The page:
Thursday, 1 January 2015

Well, that escalated quickly...

American Horror Story: Murder House  managed to take a trip around the various nasty tales of California - the Black Dahlia turned up as did, eventually, the Antichrist. It all got a bit dense towards the finale, with the final episode playing, at times, like a satyr play against the tragedy of the main narrative.

Still, as far as TV can go (and I have a prejudice against the medium), AHS: MH did its job. It piled on the tropes until the tension became unbearable, and a couple of cheeky twists made for a satisfying finale. Should the writers ever wish to revisit the Murder House, they've set up a set of warring spirits who are likely to play out their traumas until Hollywood makes a good film.

Although the series claims to be 'about' infidelity, the episodes add up to an allegorical story about the nuclear family, and the bodies of the dead that their 'happiness' is built upon. The ending, which goes for laughs and resolution, is still unsettling. The family are reunited, but the bit that they left behind is the coming death of all things. That this sits as a subtext is a testament to the faith of the writers in their audience.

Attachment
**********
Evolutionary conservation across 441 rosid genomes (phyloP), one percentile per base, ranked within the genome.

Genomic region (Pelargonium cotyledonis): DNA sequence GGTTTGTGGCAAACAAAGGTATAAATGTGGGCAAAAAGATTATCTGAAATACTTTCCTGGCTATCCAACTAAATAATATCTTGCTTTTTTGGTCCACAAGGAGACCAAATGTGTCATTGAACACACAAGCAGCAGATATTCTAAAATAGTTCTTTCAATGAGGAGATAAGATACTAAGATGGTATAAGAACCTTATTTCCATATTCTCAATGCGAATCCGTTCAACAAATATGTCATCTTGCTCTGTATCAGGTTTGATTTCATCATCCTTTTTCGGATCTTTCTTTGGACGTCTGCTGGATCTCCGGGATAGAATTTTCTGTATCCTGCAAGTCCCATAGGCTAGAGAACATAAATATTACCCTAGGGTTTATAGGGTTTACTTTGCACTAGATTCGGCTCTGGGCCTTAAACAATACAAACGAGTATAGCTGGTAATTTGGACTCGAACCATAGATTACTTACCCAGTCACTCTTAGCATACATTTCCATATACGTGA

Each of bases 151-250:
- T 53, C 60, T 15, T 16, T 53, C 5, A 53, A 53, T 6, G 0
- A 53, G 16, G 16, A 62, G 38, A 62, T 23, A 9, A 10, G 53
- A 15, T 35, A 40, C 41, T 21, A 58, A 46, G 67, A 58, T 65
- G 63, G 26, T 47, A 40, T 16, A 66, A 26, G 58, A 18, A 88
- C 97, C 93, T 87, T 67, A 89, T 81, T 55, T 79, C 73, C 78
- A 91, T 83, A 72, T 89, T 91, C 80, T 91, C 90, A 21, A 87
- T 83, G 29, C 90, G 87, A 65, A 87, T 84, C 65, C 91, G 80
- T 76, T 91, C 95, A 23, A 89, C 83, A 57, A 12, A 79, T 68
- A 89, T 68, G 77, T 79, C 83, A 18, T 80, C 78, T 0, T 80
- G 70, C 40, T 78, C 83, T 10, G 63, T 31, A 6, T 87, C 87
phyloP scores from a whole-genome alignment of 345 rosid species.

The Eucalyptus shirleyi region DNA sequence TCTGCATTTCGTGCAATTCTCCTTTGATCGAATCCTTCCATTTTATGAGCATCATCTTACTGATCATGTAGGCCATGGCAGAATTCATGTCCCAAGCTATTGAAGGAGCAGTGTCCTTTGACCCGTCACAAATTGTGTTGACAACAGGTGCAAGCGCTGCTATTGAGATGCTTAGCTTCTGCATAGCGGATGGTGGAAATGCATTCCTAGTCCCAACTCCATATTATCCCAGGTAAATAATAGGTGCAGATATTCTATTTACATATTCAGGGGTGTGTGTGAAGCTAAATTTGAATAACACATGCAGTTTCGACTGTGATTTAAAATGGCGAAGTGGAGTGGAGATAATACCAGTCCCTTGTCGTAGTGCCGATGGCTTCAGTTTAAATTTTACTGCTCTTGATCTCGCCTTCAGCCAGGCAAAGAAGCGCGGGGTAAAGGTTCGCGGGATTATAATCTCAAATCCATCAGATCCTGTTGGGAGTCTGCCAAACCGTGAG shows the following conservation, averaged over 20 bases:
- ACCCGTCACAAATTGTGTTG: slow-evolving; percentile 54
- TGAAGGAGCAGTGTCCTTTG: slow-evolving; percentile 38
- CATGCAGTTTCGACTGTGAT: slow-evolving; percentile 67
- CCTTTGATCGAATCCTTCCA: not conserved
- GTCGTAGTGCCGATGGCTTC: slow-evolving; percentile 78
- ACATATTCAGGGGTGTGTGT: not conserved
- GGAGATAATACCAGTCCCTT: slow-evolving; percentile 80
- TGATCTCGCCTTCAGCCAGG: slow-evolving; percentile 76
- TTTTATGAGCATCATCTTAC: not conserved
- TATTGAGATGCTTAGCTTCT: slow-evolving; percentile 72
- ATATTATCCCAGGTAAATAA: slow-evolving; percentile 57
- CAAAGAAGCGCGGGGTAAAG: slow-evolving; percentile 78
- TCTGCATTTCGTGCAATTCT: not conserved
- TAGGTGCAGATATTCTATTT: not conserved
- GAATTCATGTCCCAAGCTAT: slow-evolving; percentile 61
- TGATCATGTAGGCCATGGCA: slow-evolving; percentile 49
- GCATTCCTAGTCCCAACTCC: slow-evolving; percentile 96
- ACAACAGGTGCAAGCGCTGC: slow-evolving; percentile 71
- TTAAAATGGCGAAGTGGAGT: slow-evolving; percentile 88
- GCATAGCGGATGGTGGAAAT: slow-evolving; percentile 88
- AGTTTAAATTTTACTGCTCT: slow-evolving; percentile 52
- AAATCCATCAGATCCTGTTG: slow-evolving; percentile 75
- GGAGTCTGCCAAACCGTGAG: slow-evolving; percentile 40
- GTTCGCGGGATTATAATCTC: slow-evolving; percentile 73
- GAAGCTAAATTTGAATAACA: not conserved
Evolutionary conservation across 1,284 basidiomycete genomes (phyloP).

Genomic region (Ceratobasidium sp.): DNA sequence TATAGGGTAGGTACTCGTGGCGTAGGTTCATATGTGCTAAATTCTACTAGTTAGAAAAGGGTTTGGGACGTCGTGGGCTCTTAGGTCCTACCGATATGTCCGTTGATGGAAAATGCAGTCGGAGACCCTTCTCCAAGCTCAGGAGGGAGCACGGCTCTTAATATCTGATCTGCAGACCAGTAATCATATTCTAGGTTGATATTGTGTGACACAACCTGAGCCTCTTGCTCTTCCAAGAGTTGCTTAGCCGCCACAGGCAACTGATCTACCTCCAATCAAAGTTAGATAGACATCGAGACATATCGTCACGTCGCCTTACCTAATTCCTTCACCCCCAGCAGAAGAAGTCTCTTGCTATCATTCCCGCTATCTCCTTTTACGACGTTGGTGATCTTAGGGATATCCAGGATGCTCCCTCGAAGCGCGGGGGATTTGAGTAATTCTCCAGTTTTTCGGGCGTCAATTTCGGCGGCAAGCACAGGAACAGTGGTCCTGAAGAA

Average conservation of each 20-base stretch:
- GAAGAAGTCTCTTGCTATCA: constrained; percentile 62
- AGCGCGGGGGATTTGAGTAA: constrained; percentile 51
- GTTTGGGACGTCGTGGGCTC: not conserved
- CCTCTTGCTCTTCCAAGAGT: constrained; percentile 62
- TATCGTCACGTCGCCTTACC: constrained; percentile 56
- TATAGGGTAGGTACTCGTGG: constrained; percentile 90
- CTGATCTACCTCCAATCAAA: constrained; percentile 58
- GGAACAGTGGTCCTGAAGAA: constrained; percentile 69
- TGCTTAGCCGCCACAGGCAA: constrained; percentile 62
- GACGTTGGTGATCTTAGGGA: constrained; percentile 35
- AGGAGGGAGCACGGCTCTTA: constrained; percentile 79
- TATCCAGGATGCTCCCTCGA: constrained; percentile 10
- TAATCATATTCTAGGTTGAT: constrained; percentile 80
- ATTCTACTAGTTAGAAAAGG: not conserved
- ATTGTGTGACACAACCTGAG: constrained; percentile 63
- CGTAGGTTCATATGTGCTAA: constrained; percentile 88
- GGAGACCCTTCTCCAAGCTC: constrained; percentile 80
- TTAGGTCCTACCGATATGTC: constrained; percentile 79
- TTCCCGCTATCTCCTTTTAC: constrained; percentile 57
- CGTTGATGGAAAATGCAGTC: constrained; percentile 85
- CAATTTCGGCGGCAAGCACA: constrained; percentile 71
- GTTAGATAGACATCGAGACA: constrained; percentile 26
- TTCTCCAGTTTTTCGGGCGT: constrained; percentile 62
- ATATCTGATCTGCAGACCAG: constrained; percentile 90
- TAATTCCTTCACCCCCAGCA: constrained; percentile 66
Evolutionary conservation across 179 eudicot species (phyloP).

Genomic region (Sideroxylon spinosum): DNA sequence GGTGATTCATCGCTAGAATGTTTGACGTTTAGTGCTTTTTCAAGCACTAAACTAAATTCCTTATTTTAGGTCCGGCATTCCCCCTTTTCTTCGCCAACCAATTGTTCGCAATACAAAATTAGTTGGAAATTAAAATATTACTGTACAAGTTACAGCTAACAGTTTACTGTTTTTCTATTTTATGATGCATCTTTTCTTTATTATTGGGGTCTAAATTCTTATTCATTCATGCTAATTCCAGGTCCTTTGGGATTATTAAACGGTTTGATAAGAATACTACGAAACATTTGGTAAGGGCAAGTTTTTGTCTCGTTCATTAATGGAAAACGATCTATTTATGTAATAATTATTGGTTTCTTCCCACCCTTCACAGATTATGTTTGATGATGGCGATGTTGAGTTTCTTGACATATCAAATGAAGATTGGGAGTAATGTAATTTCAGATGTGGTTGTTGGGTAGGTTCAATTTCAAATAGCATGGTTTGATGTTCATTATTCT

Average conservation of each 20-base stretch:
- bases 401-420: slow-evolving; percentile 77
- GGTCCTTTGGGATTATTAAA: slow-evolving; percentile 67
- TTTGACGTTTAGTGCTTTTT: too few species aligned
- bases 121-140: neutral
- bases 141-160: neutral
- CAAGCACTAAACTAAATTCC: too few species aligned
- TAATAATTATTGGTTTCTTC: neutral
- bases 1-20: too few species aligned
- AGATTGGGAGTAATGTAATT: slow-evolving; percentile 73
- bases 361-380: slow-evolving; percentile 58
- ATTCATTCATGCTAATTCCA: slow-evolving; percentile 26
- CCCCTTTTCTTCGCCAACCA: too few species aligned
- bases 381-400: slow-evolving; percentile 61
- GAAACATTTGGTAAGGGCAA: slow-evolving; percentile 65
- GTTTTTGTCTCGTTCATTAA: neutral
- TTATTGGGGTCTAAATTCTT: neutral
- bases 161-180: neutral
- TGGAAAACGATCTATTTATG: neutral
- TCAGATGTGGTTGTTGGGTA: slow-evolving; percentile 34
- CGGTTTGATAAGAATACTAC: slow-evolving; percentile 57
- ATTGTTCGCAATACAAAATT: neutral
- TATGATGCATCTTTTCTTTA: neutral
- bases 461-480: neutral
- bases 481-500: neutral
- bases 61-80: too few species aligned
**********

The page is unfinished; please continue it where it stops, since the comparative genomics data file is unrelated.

If anything, various themes are acknowledged, then left to fester rather than be exploited. There are side-swipes at the cult of celebrity - the Keanu Reeves lookalike who gets the chop is barely able to recognise the nature of death, but is delighted that his murder has made him famous. Psychiatry gets a hammering, and the redemptive arc of Tate is interrupted. Tate, in fact, becomes the focus of the second act: he shifts between hero and villain, while the other characters slowly piece together the truth about him and the house. 

Again and again, miscommunication and vanity drive the drama and, for all of the supernatural gubbins, AHS  is about the ability of good people to fuck up and get caught in their past failings. Strip away the schlock, and it has a surprising sympathy for even the most malignant spirits.

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